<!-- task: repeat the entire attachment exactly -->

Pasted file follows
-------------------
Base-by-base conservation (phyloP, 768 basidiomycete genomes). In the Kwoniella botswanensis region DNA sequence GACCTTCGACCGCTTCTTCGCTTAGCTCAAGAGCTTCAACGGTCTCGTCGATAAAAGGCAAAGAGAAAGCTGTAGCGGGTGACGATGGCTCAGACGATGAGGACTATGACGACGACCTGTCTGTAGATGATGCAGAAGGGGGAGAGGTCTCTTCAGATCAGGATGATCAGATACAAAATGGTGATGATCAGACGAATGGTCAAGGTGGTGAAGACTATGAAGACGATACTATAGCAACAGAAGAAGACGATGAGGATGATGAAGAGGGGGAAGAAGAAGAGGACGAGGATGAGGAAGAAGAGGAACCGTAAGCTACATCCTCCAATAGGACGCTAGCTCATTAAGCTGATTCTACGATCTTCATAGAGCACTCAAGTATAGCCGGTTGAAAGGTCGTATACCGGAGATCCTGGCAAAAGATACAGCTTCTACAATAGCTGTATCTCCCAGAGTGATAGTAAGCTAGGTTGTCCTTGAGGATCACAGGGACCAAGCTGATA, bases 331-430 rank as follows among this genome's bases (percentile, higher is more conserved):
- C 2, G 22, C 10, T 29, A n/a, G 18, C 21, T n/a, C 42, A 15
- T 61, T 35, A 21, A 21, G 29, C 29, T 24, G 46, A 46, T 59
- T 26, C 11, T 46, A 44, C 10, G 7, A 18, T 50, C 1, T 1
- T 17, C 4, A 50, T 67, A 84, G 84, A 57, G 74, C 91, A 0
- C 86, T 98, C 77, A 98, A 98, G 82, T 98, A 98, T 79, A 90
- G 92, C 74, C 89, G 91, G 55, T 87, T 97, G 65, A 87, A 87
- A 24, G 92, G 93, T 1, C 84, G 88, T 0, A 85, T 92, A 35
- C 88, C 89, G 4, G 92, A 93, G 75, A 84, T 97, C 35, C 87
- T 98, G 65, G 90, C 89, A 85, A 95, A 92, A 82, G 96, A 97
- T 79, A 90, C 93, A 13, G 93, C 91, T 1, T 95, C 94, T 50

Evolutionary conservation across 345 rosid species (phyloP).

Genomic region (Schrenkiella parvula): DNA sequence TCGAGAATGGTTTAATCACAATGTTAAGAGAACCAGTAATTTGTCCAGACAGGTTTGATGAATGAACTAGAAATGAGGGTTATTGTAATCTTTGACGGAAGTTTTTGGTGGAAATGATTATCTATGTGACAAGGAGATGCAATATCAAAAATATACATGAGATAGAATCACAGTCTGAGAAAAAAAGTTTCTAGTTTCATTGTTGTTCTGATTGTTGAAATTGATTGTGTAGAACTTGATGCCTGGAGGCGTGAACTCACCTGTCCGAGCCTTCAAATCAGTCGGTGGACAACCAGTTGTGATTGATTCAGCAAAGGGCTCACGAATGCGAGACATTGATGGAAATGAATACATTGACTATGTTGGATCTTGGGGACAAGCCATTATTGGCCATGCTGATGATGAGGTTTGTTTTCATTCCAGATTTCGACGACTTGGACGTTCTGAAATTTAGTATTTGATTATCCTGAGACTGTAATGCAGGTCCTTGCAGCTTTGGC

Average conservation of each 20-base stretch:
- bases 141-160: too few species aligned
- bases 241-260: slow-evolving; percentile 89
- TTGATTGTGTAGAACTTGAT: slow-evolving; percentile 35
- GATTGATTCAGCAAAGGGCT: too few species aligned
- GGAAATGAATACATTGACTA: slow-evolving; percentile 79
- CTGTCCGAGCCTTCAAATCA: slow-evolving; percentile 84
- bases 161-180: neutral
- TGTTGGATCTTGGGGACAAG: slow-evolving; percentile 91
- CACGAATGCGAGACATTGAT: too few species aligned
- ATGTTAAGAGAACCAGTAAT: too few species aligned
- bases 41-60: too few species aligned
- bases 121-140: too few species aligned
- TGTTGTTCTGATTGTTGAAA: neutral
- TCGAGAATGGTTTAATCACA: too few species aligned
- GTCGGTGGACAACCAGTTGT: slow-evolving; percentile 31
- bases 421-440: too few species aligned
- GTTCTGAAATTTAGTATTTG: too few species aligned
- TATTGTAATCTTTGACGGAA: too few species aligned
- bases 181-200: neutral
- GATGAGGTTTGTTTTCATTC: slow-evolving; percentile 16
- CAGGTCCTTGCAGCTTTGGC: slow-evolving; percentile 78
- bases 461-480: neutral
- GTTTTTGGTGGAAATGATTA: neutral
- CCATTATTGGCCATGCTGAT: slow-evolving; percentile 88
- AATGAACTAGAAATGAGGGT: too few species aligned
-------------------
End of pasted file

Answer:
Base-by-base conservation (phyloP, 768 basidiomycete genomes). In the Kwoniella botswanensis region DNA sequence GACCTTCGACCGCTTCTTCGCTTAGCTCAAGAGCTTCAACGGTCTCGTCGATAAAAGGCAAAGAGAAAGCTGTAGCGGGTGACGATGGCTCAGACGATGAGGACTATGACGACGACCTGTCTGTAGATGATGCAGAAGGGGGAGAGGTCTCTTCAGATCAGGATGATCAGATACAAAATGGTGATGATCAGACGAATGGTCAAGGTGGTGAAGACTATGAAGACGATACTATAGCAACAGAAGAAGACGATGAGGATGATGAAGAGGGGGAAGAAGAAGAGGACGAGGATGAGGAAGAAGAGGAACCGTAAGCTACATCCTCCAATAGGACGCTAGCTCATTAAGCTGATTCTACGATCTTCATAGAGCACTCAAGTATAGCCGGTTGAAAGGTCGTATACCGGAGATCCTGGCAAAAGATACAGCTTCTACAATAGCTGTATCTCCCAGAGTGATAGTAAGCTAGGTTGTCCTTGAGGATCACAGGGACCAAGCTGATA, bases 331-430 rank as follows among this genome's bases (percentile, higher is more conserved):
- C 2, G 22, C 10, T 29, A n/a, G 18, C 21, T n/a, C 42, A 15
- T 61, T 35, A 21, A 21, G 29, C 29, T 24, G 46, A 46, T 59
- T 26, C 11, T 46, A 44, C 10, G 7, A 18, T 50, C 1, T 1
- T 17, C 4, A 50, T 67, A 84, G 84, A 57, G 74, C 91, A 0
- C 86, T 98, C 77, A 98, A 98, G 82, T 98, A 98, T 79, A 90
- G 92, C 74, C 89, G 91, G 55, T 87, T 97, G 65, A 87, A 87
- A 24, G 92, G 93, T 1, C 84, G 88, T 0, A 85, T 92, A 35
- C 88, C 89, G 4, G 92, A 93, G 75, A 84, T 97, C 35, C 87
- T 98, G 65, G 90, C 89, A 85, A 95, A 92, A 82, G 96, A 97
- T 79, A 90, C 93, A 13, G 93, C 91, T 1, T 95, C 94, T 50

Evolutionary conservation across 345 rosid species (phyloP).

Genomic region (Schrenkiella parvula): DNA sequence TCGAGAATGGTTTAATCACAATGTTAAGAGAACCAGTAATTTGTCCAGACAGGTTTGATGAATGAACTAGAAATGAGGGTTATTGTAATCTTTGACGGAAGTTTTTGGTGGAAATGATTATCTATGTGACAAGGAGATGCAATATCAAAAATATACATGAGATAGAATCACAGTCTGAGAAAAAAAGTTTCTAGTTTCATTGTTGTTCTGATTGTTGAAATTGATTGTGTAGAACTTGATGCCTGGAGGCGTGAACTCACCTGTCCGAGCCTTCAAATCAGTCGGTGGACAACCAGTTGTGATTGATTCAGCAAAGGGCTCACGAATGCGAGACATTGATGGAAATGAATACATTGACTATGTTGGATCTTGGGGACAAGCCATTATTGGCCATGCTGATGATGAGGTTTGTTTTCATTCCAGATTTCGACGACTTGGACGTTCTGAAATTTAGTATTTGATTATCCTGAGACTGTAATGCAGGTCCTTGCAGCTTTGGC

Average conservation of each 20-base stretch:
- bases 141-160: too few species aligned
- bases 241-260: slow-evolving; percentile 89
- TTGATTGTGTAGAACTTGAT: slow-evolving; percentile 35
- GATTGATTCAGCAAAGGGCT: too few species aligned
- GGAAATGAATACATTGACTA: slow-evolving; percentile 79
- CTGTCCGAGCCTTCAAATCA: slow-evolving; percentile 84
- bases 161-180: neutral
- TGTTGGATCTTGGGGACAAG: slow-evolving; percentile 91
- CACGAATGCGAGACATTGAT: too few species aligned
- ATGTTAAGAGAACCAGTAAT: too few species aligned
- bases 41-60: too few species aligned
- bases 121-140: too few species aligned
- TGTTGTTCTGATTGTTGAAA: neutral
- TCGAGAATGGTTTAATCACA: too few species aligned
- GTCGGTGGACAACCAGTTGT: slow-evolving; percentile 31
- bases 421-440: too few species aligned
- GTTCTGAAATTTAGTATTTG: too few species aligned
- TATTGTAATCTTTGACGGAA: too few species aligned
- bases 181-200: neutral
- GATGAGGTTTGTTTTCATTC: slow-evolving; percentile 16
- CAGGTCCTTGCAGCTTTGGC: slow-evolving; percentile 78
- bases 461-480: neutral
- GTTTTTGGTGGAAATGATTA: neutral
- CCATTATTGGCCATGCTGAT: slow-evolving; percentile 88
- AATGAACTAGAAATGAGGGT: too few species aligned